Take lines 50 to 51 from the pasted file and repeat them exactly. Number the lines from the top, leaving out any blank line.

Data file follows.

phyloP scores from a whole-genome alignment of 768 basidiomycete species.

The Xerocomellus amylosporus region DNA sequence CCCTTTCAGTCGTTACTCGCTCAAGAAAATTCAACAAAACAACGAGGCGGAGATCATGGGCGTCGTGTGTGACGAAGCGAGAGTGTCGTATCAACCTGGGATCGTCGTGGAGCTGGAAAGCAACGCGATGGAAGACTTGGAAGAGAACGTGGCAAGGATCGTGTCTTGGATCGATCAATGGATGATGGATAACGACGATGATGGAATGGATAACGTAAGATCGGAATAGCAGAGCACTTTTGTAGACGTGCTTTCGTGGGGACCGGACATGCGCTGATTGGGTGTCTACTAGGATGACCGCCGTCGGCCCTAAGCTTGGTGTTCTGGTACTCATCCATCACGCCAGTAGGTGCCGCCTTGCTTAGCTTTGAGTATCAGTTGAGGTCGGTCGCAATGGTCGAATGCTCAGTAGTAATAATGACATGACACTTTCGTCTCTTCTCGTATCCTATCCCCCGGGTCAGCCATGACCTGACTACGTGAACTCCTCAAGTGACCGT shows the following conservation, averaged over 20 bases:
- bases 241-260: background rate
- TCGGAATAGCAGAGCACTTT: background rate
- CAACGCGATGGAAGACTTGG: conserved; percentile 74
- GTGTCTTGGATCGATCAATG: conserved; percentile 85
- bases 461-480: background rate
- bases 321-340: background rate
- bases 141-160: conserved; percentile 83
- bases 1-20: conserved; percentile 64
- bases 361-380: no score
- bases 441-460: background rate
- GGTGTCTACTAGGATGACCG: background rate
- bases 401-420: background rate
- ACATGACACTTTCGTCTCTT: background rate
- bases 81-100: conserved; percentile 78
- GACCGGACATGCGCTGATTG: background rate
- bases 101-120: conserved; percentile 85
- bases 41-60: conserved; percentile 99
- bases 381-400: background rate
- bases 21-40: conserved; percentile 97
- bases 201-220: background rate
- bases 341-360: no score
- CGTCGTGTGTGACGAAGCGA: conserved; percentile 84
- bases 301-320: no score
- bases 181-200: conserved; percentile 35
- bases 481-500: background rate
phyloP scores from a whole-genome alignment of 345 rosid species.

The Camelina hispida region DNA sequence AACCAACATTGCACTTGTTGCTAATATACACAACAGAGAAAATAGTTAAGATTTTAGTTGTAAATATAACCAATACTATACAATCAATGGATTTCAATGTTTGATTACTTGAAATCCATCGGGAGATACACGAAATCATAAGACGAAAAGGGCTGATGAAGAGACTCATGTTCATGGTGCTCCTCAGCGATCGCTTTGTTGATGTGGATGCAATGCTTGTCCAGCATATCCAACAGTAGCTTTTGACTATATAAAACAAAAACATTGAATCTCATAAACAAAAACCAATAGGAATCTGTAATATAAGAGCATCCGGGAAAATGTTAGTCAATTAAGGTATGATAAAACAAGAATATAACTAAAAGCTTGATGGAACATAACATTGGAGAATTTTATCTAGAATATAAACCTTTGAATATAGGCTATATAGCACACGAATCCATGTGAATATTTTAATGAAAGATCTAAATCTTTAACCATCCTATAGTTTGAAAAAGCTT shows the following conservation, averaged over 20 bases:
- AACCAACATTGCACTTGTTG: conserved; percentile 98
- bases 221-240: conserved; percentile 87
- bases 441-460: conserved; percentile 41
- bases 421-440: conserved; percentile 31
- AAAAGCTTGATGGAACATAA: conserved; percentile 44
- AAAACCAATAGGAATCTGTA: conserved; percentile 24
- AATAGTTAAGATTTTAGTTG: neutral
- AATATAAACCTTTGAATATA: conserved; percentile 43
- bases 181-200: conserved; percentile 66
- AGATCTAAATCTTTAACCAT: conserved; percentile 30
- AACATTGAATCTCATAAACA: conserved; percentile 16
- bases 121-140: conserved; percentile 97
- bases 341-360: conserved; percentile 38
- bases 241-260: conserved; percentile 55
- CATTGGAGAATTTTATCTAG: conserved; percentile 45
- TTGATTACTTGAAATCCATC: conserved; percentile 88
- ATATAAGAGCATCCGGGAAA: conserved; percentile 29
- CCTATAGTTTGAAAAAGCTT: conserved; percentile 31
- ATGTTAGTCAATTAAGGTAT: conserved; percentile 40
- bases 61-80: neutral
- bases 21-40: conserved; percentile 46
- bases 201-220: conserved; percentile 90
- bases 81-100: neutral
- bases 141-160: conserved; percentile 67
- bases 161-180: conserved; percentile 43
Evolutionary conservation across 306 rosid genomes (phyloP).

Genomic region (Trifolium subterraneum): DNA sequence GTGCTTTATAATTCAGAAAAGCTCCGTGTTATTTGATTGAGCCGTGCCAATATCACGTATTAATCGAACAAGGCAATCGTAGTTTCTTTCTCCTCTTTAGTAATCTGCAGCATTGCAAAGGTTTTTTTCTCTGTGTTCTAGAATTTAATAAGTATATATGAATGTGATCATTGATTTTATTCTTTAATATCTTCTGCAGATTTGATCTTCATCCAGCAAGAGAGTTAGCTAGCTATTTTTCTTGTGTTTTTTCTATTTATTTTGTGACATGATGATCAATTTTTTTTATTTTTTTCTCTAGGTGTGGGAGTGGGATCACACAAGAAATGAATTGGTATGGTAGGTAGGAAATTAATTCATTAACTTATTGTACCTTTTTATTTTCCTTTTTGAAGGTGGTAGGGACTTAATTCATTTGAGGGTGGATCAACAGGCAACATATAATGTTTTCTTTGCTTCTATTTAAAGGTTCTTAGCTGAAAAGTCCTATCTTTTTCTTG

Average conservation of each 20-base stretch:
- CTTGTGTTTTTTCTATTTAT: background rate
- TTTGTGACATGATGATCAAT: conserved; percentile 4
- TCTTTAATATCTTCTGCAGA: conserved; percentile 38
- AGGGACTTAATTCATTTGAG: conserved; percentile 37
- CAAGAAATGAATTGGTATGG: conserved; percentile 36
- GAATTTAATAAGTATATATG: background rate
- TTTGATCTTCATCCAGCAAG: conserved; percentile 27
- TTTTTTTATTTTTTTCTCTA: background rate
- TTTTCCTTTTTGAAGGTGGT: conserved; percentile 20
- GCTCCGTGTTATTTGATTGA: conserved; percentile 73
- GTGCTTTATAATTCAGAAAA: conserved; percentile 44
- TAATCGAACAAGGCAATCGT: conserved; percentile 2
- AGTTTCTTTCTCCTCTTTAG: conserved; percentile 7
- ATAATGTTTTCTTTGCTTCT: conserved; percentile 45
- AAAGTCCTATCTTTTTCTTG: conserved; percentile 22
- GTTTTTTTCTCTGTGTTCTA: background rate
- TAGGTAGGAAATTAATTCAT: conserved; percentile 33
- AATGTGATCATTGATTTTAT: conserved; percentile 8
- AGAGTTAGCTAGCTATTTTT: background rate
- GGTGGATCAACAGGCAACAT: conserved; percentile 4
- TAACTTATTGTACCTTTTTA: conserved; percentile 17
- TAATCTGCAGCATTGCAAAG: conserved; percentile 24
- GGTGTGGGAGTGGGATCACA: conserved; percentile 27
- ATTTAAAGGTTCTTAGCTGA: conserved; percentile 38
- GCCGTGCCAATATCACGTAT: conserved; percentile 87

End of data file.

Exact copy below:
- bases 21-40: conserved; percentile 46
- bases 201-220: conserved; percentile 90